Remember PQRST for Pain Assessment [EASY WAY]

For one to become an effective and efficient nurse, he/she must not only know how to provide treatment interventions, but must be very good in performing assessment as well. It has always been overlooked, but assessment plays a big part in identifying appropriate interventions to address the problem existing. Assessment may sound easy, but in reality, it isn’t.

For example, you do not just give an analgesic to a patient who complains of pain without assessing him/her first. When assessing a patient in pain, below is a mnemonic to help the nurse remember better and easier what to look into and probe on.

imagesWhen in Pain, remember PQRST

P = Provokes

Get to know what causes pain and ask the patient what makes it better or worse. What brought on the symptoms? What was the patient doing when it started?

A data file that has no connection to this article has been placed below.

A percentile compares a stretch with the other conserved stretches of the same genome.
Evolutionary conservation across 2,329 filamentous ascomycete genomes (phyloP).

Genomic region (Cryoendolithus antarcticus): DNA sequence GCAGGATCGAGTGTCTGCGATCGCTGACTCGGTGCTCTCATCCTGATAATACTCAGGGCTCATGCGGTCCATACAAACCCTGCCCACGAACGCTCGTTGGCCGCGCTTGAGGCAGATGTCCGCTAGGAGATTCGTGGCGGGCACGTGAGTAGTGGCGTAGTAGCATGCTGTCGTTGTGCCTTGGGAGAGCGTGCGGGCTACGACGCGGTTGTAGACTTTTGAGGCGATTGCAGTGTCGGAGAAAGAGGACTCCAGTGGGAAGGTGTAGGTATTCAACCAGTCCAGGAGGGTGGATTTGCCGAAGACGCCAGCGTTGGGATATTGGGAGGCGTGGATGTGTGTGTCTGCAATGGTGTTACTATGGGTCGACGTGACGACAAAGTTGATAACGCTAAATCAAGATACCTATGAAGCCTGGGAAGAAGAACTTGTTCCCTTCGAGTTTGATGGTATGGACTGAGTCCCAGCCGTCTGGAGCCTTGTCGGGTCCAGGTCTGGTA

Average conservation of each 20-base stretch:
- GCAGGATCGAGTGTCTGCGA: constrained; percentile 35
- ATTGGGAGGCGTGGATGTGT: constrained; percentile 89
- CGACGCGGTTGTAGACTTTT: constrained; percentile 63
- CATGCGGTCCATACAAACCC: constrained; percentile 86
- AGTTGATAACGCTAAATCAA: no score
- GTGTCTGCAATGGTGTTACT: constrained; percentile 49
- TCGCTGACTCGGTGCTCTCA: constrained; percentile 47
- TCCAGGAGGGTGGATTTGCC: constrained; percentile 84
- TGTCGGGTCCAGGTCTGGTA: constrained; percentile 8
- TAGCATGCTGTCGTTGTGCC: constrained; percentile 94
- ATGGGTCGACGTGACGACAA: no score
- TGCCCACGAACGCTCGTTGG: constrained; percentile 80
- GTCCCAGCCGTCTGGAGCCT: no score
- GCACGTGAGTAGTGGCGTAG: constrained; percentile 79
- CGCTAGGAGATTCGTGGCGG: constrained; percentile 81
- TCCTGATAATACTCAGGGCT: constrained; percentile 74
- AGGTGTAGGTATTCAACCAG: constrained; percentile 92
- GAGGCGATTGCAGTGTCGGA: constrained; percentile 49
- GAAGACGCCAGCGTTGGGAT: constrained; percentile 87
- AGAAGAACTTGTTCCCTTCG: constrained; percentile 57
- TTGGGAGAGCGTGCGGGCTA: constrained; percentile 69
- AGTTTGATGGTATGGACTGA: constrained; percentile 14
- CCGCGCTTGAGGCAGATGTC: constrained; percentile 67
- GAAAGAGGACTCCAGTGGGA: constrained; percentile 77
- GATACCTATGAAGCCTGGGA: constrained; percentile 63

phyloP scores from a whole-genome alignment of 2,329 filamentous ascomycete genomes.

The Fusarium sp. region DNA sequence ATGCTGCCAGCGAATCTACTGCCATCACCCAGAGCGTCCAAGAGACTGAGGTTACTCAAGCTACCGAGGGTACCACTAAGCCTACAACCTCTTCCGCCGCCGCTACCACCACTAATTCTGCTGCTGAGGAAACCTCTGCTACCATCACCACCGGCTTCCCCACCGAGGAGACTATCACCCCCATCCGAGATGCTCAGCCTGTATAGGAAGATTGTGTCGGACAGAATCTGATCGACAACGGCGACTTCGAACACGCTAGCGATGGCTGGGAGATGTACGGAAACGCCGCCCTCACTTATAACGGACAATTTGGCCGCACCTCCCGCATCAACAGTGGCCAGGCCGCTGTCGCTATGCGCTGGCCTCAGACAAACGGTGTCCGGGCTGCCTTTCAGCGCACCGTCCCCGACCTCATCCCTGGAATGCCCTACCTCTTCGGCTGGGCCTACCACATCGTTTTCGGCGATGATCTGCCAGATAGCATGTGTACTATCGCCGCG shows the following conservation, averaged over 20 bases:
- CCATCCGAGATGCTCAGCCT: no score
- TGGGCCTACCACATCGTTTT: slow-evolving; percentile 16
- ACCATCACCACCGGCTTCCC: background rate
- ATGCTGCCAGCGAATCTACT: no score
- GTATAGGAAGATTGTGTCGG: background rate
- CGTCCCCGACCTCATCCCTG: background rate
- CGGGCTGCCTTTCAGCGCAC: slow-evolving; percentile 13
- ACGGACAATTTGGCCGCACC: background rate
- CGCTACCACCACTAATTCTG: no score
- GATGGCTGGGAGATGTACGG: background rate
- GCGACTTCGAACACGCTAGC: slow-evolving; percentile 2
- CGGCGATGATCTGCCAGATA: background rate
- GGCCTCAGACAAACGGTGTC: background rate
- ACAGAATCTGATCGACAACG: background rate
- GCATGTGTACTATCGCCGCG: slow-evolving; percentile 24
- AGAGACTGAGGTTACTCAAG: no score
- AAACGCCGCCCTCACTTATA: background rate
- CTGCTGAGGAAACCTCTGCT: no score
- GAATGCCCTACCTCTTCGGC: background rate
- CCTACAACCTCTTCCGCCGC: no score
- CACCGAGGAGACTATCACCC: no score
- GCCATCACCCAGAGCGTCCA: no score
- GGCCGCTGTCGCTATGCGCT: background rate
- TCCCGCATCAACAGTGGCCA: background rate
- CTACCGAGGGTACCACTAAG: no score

Q = Quality

Questions should be focused on what the pain feels like. Is the pain stabbing, burning, sharp? Is it a gnawing feeling? Dull? Crushing? ( Try to let patient describe the pain, sometimes they say what they think you would like to hear. )

R = Radiates

Find out where the pain radiates. Is it in one place? Does it go anywhere else? Did it start elsewhere and now localized to one spot?Does the pain go anywhere or does it just stay in one place?

S = Severity

How severe is the pain on a scale of 1 – 10?How bad is it? Are there any other symptoms associated with it? (This may be difficult as the rating will differ from patient to patient. )

T = Time

T is for timing/triggers. When did it come on? What time did the pain start? Is it continuous or intermittent? What makes it worse?How long did it last?

Other questions to ask and look for when assessing patients in pain are:

  • Do you have any medication or allergies?
  • Does it hurt on deep inspiration?
  • Activity at the onset?
  • Do you have any history of pain?
  • Is it the same?
  • Different?
  • Is there any family history of heart disease lung problems, stroke or hypertension?
  • Check Level Of Consciousness.
  • Assess the pupils
  • Midline trachea?
  • Any recent trauma


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